To paraphrase one of the great lines in cinematic history: Nobody puts Oregon in a corner.
Of course, that's going to seem to happen this week. Stanford is the national title contender. Andrew Luck is the Lord of the Dance. The big show is on the Farm, where ESPN's College GameDay is making its first visit.
The inescapable angle this week: How did Stanford, the most elite university playing FBS football, go from 1-11 in 2006 to a member of college football's super-elite?
Meanwhile, there's Oregon. Poor ole Oregon.
They're the under-Ducks this week. They're supposed to be the launching point for Stanford's "Hello world" moment. Imagine Ducks coach Chip Kelly and his running back LaMichael James on their hands and knees, each supporting one of Luck's feet as he basks in heavenly sunbeams and an angelic chorus.
Luck while holding up his bronze, stiff-arm trophy on Dec. 10: "I want to thank my mom and dad, my teammates, Coach Shaw, Coach Harbaugh, the Pac-12 blog -- you're awesome, Ted -- and the football gods for putting lightning in my arm. Oh, and Oregon. Thanks for letting me light you up and get a date with LSU for the national title. Tigers... I AM COMING FOR YOUUUU!"
Poor ole Oregon.
Who's going to bother to remember that Oregon is the two-time defending conference champions, winners of 18 conference games in a row and that winning streak includes a 52-31 whipping of Stanford last fall?
Who's going to note that Oregon gained 335 yards -- 95 rushing -- against LSU's MANLY MAN DEFENSE that held Alabama -- in overtime! -- to 295 yards (96 rushing)? Who's going to say, hey, did you know that Oregon's dinky little Pac-12 defense held LSU to 273 yards, not much more than ALABAMA's MANLY MAN DEFENSE, which held the Tigers to 239?
No one will say or write that because there's the SEC, there's Oklahoma State and there's Andrew Luck and there's just no room for Oregon to fit in. Sorry, Ducks. College football is all full this week with other things. Maybe it will take note of the Ducks funky uniforms if they are funky enough.
Oregon is not only going to beat Stanford, it's going to make a statement: "Folks, enough jibber-jabber. We're the team that can take down LSU and the Mad Hatter."
You know all that post-game talk about how LSU dominated Oregon? It's just silly talk not held up by the facts of the game.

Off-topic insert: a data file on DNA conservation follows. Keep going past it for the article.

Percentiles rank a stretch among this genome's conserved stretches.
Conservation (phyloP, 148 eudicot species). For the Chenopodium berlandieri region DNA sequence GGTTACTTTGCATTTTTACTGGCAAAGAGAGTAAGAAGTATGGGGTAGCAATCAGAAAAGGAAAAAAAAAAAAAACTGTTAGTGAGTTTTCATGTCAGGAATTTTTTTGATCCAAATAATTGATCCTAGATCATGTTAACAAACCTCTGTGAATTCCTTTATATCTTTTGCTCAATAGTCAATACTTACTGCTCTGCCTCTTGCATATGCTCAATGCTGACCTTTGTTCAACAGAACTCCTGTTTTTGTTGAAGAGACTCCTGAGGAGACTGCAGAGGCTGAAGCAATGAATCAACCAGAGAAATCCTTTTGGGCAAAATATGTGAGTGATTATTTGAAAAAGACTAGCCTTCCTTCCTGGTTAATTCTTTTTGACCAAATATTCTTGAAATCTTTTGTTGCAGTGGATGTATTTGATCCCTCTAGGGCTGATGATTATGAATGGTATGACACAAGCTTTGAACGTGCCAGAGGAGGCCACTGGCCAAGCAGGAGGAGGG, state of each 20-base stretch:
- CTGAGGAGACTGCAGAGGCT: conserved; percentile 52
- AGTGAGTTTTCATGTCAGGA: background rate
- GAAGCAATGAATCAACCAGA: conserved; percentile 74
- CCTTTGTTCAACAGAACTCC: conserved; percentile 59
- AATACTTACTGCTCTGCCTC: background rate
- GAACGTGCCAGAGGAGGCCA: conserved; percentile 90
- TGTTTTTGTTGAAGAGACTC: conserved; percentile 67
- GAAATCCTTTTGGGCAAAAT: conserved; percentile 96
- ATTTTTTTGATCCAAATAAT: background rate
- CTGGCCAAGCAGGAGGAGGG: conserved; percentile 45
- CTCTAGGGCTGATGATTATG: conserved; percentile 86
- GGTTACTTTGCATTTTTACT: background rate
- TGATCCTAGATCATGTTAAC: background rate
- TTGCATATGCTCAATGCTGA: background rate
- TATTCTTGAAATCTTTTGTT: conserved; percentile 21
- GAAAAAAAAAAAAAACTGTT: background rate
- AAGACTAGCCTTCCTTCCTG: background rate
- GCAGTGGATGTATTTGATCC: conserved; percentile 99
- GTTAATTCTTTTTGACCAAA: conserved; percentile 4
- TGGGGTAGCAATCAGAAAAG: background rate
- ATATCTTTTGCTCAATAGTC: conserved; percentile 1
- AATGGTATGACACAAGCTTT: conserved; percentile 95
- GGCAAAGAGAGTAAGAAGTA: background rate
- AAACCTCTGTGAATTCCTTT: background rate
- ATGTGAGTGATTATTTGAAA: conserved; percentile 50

Oregon averaged 3.4 yards per rush against LSU. Alabama averaged 3.1 yards per rush against LSU. LSU averaged 3.6 yards per rush against Oregon. Guess what LSU averaged against ALABAMA's MANLY MAN DEFENSE? If you said 3.6 yards per rush, you get to feel awesome about yourself for 10 seconds.
Alabama and LSU were even in turnovers. Wonder how things might have been different if one -- or the other -- team lost the turnover battle 4-1?
You know: As Oregon did to LSU.
A rematch between Alabama and LSU? Pfft. The real question is what might have happened if Oregon didn't commit four of its 10 turnovers this season in the opener against LSU.
Further, I noticed something as I watched Oregon play Washington this past weekend. The Ducks defense is pretty salty.
On the road, the Ducks held Washington to 17 points and 278 yards. That same Huskies offense scored 38 points and piled 420 yards at Nebraska and had scored at at least 30 in every game, save the visit to Stanford, when it scored 21 and gained 430 yards.
Oregon ranks 26th in the nation in scoring defense (20.78) supporting an offense that ranks last in the nation in time of possession -- by a a minute and a half. Sure, it gives up some yards, but its yards per play -- 4.79 -- is the same as Virginia Tech, which ranks 12th in the nation in total defense. In fact, the Ducks yards per play is equal to or better than 10 defenses that rank in the nation's top-25 and is comparable to five others.
(And, let's pause for a moment to pay respect to just how good Alabama's defense is: 3.26 yards per play. Extraordinary).
Is Oregon's defense going to throttle Stanford? No. Alabama's or LSU's defense wouldn't throttle the Cardinal either.
But it's been taking notes, seeing some things that give the Cardinal trouble, watching some key injuries pile up (WR Chris Owusu, TE Zach Ertz, OT Cameron Fleming). Stanford averages 48.2 points per game and its season-low is 37.
The Ducks are going to hold Luck and the Cardinal to 30. Maybe 32.
And they are going to score 35.
Then, as the upsets and shockers pile up, and Oregon clicks in to No. 2 in the BCS standings on Dec. 4 (sending Boise State fans into an apoplectic rage), LSU will get a rematch in New Orleans.
Only it's going to be Oregon, not Alabama.
Of course, I may have just had a bad burrito for lunch.